How bad is it? Skadden, Arps, Slate, Meagher & Flom, the juggernaut of New York, has slashed its hiring by more than half. For the first time in 136 years, Morgan, Lewis & Bockius, a respected Philadelphia firm, has canceled its recruiting entirely. Global firms like DLA Piper and Orrick, Herrington & Sutcliffe have postponed recruiting for several months to see if the market improves.
At Yale, students accustomed to being wooed by Big Law’s glittering names — like Baker & McKenzie; Milbank, Tweed, Hadley, & McCloy; and White & Case — were stunned when those firms canceled interviews in New Haven this month.
New York University, Georgetown, Northwestern and other top universities confirm that interviews are down by a third to a half compared with a year ago, while lower-ranked schools are suffering more. What is more, when interviews finish in a few weeks, even fewer offers will be extended, said Howard L. Ellin, the chairman of global hiring at Skadden, Arps, because many firms are interviewing students for slots they may not fill.
After he lost his job as a television reporter two years ago, Derek Fanciullo considered law school, thinking it was a historically sure bet. He took out “a ferocious amount of debt,” he said — $210,000, to be exact — and enrolled last September in the School of Law at New York University.
“It was thought to be this green pasture of stability, a more comfortable life,” said Mr. Fanciullo, who had heard that 90 percent of N.Y.U. law graduates land jobs at firms, and counted on that to repay his loans. “It was almost written in stone that you’ll end up in a law firm, almost like a birthright.”
With the cost of law school skyrocketing over the years, the implicit arrangement between students and the most expensive and prestigious schools has only strengthened: the student takes on hefty debt to pay tuition, and the school issues the golden ticket to a job at a high-paying firm — if that’s what the student wants.
“Students came in with a certain sense of what the compact was going to be,” said Irene Dorzback, the assistant dean for career services at the New York University School of Law. But with the system crumbling in recent months, Ms. Dorzback said, “people are now accepting this notion of a lost year.”
The timing is worst for the class of 2011, the second-years now looking to get into firms, because of a unique logjam created last year. After the September financial crisis, firms chose to defer their new hires at the price of steeply cutting recruiting this year.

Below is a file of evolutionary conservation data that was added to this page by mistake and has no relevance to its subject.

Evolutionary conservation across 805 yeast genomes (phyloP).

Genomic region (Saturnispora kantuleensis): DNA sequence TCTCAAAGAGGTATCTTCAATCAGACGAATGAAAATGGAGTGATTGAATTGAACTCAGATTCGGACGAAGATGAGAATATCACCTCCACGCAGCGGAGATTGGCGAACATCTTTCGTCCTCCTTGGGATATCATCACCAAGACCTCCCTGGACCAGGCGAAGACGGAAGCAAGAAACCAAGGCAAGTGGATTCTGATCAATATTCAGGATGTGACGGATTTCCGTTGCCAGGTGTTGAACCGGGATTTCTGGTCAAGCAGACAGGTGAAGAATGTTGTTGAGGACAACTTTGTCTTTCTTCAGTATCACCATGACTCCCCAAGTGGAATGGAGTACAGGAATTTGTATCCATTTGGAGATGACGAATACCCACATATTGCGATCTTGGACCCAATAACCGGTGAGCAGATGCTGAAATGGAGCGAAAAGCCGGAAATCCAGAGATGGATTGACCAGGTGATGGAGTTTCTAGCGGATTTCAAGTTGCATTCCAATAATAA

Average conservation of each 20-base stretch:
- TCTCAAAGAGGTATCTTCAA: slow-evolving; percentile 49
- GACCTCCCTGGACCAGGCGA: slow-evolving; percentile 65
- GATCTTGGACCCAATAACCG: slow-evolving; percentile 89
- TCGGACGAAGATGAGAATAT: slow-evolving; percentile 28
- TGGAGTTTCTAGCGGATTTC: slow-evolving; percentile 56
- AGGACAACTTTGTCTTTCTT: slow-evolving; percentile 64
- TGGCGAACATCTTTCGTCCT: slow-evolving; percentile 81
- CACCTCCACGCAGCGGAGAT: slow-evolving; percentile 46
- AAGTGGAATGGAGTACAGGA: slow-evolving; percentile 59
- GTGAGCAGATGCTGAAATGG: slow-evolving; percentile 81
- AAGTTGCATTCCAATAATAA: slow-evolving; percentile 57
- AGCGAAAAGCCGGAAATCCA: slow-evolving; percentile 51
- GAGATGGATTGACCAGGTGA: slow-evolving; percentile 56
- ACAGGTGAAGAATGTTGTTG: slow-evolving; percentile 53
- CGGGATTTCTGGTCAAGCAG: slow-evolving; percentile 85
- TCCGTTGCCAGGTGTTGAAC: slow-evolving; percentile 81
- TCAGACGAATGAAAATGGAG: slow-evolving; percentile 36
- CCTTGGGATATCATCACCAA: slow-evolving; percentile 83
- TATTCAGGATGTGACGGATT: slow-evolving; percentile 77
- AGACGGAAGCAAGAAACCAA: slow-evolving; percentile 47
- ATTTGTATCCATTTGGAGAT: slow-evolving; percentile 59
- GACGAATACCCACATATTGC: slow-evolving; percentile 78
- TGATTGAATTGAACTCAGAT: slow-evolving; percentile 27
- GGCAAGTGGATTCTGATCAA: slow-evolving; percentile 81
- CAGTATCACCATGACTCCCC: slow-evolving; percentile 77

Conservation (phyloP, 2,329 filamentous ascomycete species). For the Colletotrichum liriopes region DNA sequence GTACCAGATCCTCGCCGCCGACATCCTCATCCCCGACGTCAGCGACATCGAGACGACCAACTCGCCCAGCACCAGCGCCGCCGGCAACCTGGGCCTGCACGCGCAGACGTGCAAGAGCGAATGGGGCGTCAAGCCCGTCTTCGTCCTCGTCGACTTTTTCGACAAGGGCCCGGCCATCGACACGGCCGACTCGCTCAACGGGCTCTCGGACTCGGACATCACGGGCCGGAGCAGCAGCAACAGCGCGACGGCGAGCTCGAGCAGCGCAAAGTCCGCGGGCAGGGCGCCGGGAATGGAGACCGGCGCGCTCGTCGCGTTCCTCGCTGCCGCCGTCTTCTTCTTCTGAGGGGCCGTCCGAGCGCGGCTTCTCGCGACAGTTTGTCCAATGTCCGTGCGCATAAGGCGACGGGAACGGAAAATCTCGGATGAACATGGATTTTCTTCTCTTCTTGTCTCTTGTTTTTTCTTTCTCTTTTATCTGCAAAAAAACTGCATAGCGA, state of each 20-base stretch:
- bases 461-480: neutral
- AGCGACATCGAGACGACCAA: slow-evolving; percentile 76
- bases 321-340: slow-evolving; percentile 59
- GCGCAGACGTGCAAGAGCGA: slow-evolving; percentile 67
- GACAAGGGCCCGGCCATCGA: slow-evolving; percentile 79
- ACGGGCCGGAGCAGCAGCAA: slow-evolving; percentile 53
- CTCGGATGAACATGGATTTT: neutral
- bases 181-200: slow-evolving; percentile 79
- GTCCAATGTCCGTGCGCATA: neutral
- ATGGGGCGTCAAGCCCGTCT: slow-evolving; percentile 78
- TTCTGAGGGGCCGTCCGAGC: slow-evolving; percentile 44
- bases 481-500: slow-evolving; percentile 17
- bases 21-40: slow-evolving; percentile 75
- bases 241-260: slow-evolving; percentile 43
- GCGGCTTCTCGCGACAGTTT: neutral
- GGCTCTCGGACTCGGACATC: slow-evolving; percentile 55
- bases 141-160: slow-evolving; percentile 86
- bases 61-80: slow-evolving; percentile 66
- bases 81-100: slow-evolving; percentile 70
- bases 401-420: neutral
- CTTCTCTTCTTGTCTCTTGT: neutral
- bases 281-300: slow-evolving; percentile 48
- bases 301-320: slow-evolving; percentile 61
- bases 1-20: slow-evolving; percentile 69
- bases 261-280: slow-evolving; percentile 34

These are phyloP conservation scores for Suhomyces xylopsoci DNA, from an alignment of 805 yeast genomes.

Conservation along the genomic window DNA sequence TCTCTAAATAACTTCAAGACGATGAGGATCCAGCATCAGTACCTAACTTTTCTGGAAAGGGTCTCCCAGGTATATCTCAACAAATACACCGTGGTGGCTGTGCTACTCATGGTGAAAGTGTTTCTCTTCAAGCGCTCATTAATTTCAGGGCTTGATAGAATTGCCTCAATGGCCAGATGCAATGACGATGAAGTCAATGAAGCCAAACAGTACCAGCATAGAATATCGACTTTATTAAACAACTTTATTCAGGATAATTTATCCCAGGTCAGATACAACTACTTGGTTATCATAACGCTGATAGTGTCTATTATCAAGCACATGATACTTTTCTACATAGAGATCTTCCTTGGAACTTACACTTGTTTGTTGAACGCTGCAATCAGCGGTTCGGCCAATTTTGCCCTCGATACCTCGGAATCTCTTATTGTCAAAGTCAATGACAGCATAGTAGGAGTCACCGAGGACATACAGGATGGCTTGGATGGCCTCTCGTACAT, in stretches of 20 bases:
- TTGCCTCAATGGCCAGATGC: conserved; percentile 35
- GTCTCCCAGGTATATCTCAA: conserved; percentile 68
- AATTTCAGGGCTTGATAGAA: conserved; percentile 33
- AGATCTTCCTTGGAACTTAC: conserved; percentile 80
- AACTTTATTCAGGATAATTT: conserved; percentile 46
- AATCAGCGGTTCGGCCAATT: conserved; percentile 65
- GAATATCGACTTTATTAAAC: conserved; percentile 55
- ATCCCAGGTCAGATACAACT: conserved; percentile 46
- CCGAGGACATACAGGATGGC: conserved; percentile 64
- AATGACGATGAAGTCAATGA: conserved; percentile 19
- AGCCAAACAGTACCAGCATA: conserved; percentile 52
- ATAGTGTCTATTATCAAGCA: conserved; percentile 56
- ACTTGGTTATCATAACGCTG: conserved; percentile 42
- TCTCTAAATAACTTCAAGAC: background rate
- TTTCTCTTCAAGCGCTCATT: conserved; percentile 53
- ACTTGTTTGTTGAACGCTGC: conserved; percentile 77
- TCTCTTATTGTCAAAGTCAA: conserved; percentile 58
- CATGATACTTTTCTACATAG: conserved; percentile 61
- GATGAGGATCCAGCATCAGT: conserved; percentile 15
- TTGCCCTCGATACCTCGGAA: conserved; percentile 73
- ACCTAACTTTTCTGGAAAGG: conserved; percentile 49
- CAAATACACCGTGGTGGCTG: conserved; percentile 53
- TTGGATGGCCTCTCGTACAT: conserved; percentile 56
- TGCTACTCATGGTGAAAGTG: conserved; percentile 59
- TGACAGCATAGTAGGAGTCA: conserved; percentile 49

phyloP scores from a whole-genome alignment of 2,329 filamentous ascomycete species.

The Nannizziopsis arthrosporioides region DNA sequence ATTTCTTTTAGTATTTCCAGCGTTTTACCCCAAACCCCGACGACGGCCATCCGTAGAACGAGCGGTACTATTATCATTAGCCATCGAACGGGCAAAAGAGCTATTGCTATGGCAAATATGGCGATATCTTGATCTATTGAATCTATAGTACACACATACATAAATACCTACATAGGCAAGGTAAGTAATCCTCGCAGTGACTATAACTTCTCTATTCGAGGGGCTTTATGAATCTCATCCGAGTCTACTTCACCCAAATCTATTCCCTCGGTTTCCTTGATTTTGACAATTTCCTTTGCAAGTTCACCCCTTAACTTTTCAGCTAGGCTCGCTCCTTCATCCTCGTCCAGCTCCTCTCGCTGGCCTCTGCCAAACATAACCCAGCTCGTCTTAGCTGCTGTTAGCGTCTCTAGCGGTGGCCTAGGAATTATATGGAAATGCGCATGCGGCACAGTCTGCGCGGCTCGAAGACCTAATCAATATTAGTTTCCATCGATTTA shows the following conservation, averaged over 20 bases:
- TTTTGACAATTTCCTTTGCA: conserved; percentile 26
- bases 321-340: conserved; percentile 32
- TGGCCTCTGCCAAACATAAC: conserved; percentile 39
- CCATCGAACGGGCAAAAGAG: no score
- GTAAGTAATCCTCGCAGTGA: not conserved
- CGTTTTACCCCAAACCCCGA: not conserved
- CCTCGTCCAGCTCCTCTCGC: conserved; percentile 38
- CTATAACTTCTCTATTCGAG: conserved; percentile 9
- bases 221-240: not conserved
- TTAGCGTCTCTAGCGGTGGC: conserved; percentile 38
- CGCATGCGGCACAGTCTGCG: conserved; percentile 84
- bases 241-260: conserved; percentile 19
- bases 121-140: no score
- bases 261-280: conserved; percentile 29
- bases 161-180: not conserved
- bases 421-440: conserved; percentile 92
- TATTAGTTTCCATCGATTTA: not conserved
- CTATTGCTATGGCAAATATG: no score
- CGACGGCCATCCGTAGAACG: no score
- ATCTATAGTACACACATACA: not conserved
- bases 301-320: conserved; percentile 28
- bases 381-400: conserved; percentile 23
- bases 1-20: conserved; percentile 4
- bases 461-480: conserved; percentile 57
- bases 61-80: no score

But students who miss the brief window of opportunity to land an offer this fall may struggle to break into firms once next year’s class rises. When Julia Figurelli, a second-year student at the University of Pennsylvania, decided to enter law school a year ago, she expected to find a lucrative law firm job in three years — if not collecting the $160,000-a-year associate salaries at one of the uppermost partnerships. By the time she obtains her J.D., she says, she will have around $200,000 in debt.
“Had I seen where the market was going, I would’ve gone to a lower-ranked but less expensive public school,” she said. “I’m questioning whether law school was the right choice at all.”
Once aiming to work in Philadelphia, Ms. Figurelli is now hunting for jobs in lower-paying markets, like Pittsburgh and Fort Lauderdale, Fla. “I’m looking anywhere my competition isn’t looking,” she added.
School officials are pushing students to look beyond the white-shoe firms, to delve deep into alumni networks and to start mass letter-writing campaigns to potential employers. Like Ms. Figurelli, many students say that for the first time, they are considering and seeking work with government and public-interest groups.
The Social Security Administration, for example, said applications for lawyer positions and clerkships had more than doubled this year, to 2,000, from 800. The public-interest job fair at N.Y.U. this year was “packed to the gills,” Mr. Fanciullo recalled, but whereas in past years students had seven or eight interviews, some of his classmates this year had zero. “There’s a humongous trickle-down effect,” he said. “When the big firms don’t hire, everyone looks to government. And when those get filled up, then what happens?”
It has been a bizarre new reality, especially for elite schools. At Harvard, officials have had to hawk résumés or tell students, quite simply, to buck up. (“Now is not the time for avoidance, denial or panic,” Mark Weber, the assistant dean of career services, wrote in a March memo to Harvard Law’s graduating class.)
With the system’s frailties exposed by the recession, said Mr. Ellin from Skadden, Arps, the time could be ripe for “massive overhaul.”
Discussions at industry roundtables and casual talk among officials at leading schools and firms suggest a consensus that interview dates should be pushed back to the spring of the second year, if not the third year. The recent problems have arisen, reform-minded critics say, because the legal industry essentially hires two full years ahead of when employees begin to work. And because young lawyers have to be advanced by lockstep every year, it is difficult to make recruiting changes that are responsive to shocks in business.
“There’s a long list of issues that need re-examining,” said Ralph Baxter, the chairman of Orrick. “The current economic circumstances have helped people see the economic inefficiencies we’ve been living with.”
Even lockstep, as sacred a pillar of Big Law as the billable hour, has been undermined by the hiring headaches of the last year, some argue. Orrick and another major firm, Howrey, have introduced innovative programs for associates based on apprenticeships or tiered systems that depart from the traditional “up or out” partner-track models. Some industry observers say their moves represent first steps that may ultimately give firms greater flexibility in hiring.